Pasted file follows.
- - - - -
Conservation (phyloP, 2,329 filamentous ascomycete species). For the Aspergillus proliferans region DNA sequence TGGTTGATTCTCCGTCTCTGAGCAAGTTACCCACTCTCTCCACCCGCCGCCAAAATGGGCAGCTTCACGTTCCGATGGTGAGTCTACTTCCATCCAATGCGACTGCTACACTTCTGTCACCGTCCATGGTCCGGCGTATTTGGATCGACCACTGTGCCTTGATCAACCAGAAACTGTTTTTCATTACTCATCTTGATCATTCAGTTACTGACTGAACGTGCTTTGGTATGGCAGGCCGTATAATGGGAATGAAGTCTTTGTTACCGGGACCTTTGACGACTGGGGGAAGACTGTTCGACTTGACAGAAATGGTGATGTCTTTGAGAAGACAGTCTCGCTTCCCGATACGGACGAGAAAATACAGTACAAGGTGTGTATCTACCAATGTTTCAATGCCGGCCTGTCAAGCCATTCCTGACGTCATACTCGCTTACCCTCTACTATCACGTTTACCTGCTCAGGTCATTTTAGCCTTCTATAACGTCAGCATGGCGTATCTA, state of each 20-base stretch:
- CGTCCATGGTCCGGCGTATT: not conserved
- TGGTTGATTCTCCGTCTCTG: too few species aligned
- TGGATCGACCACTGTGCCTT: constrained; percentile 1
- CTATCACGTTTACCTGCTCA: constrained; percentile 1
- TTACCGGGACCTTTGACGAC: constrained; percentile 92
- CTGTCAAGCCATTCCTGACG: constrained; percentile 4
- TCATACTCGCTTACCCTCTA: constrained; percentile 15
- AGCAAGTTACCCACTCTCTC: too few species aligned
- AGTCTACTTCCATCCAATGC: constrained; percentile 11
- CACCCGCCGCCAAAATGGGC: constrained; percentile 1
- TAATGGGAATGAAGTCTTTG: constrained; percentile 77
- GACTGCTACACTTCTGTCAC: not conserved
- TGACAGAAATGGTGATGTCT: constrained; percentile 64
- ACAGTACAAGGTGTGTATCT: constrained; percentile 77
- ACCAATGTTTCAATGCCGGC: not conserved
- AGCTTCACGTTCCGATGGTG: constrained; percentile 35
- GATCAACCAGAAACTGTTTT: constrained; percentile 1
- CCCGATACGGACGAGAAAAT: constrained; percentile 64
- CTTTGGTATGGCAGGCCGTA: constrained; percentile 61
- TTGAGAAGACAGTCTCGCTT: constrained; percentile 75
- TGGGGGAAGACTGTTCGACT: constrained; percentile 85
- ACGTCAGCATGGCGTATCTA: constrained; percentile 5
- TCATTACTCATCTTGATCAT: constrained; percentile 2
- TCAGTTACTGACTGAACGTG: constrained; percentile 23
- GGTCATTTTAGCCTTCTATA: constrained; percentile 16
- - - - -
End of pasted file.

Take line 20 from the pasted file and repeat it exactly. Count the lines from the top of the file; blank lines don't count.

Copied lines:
- CTTTGGTATGGCAGGCCGTA: constrained; percentile 61